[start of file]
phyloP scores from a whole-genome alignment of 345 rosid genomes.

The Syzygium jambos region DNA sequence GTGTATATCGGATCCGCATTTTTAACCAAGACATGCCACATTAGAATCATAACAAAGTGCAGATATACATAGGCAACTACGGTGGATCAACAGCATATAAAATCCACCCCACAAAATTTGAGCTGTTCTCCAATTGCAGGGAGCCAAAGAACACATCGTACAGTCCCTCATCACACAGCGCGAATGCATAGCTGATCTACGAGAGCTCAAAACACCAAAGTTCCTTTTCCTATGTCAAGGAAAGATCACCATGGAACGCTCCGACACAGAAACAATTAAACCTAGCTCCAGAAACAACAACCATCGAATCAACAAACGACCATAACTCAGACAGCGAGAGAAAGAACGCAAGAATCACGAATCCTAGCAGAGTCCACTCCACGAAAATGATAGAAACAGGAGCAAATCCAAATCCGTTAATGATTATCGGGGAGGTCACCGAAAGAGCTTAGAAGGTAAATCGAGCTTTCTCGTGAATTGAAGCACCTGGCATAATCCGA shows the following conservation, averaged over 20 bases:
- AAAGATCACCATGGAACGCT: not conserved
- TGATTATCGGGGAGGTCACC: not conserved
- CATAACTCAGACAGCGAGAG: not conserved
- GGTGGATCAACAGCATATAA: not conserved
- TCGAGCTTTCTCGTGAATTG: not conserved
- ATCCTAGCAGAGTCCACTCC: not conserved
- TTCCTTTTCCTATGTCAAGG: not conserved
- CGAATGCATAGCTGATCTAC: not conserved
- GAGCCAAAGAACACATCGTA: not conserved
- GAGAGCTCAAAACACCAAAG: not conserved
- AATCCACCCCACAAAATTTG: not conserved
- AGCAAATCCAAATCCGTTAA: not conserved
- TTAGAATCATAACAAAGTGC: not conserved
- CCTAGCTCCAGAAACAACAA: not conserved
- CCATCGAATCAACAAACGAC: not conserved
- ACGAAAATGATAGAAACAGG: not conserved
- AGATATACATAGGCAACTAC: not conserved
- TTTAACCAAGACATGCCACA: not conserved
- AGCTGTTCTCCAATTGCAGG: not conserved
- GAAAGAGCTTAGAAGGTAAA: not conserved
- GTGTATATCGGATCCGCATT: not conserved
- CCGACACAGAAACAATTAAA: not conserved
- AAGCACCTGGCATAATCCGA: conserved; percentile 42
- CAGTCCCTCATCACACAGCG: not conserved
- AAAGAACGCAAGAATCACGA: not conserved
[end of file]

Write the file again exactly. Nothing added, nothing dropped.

phyloP scores from a whole-genome alignment of 345 rosid genomes.

The Syzygium jambos region DNA sequence GTGTATATCGGATCCGCATTTTTAACCAAGACATGCCACATTAGAATCATAACAAAGTGCAGATATACATAGGCAACTACGGTGGATCAACAGCATATAAAATCCACCCCACAAAATTTGAGCTGTTCTCCAATTGCAGGGAGCCAAAGAACACATCGTACAGTCCCTCATCACACAGCGCGAATGCATAGCTGATCTACGAGAGCTCAAAACACCAAAGTTCCTTTTCCTATGTCAAGGAAAGATCACCATGGAACGCTCCGACACAGAAACAATTAAACCTAGCTCCAGAAACAACAACCATCGAATCAACAAACGACCATAACTCAGACAGCGAGAGAAAGAACGCAAGAATCACGAATCCTAGCAGAGTCCACTCCACGAAAATGATAGAAACAGGAGCAAATCCAAATCCGTTAATGATTATCGGGGAGGTCACCGAAAGAGCTTAGAAGGTAAATCGAGCTTTCTCGTGAATTGAAGCACCTGGCATAATCCGA shows the following conservation, averaged over 20 bases:
- AAAGATCACCATGGAACGCT: not conserved
- TGATTATCGGGGAGGTCACC: not conserved
- CATAACTCAGACAGCGAGAG: not conserved
- GGTGGATCAACAGCATATAA: not conserved
- TCGAGCTTTCTCGTGAATTG: not conserved
- ATCCTAGCAGAGTCCACTCC: not conserved
- TTCCTTTTCCTATGTCAAGG: not conserved
- CGAATGCATAGCTGATCTAC: not conserved
- GAGCCAAAGAACACATCGTA: not conserved
- GAGAGCTCAAAACACCAAAG: not conserved
- AATCCACCCCACAAAATTTG: not conserved
- AGCAAATCCAAATCCGTTAA: not conserved
- TTAGAATCATAACAAAGTGC: not conserved
- CCTAGCTCCAGAAACAACAA: not conserved
- CCATCGAATCAACAAACGAC: not conserved
- ACGAAAATGATAGAAACAGG: not conserved
- AGATATACATAGGCAACTAC: not conserved
- TTTAACCAAGACATGCCACA: not conserved
- AGCTGTTCTCCAATTGCAGG: not conserved
- GAAAGAGCTTAGAAGGTAAA: not conserved
- GTGTATATCGGATCCGCATT: not conserved
- CCGACACAGAAACAATTAAA: not conserved
- AAGCACCTGGCATAATCCGA: conserved; percentile 42
- CAGTCCCTCATCACACAGCG: not conserved
- AAAGAACGCAAGAATCACGA: not conserved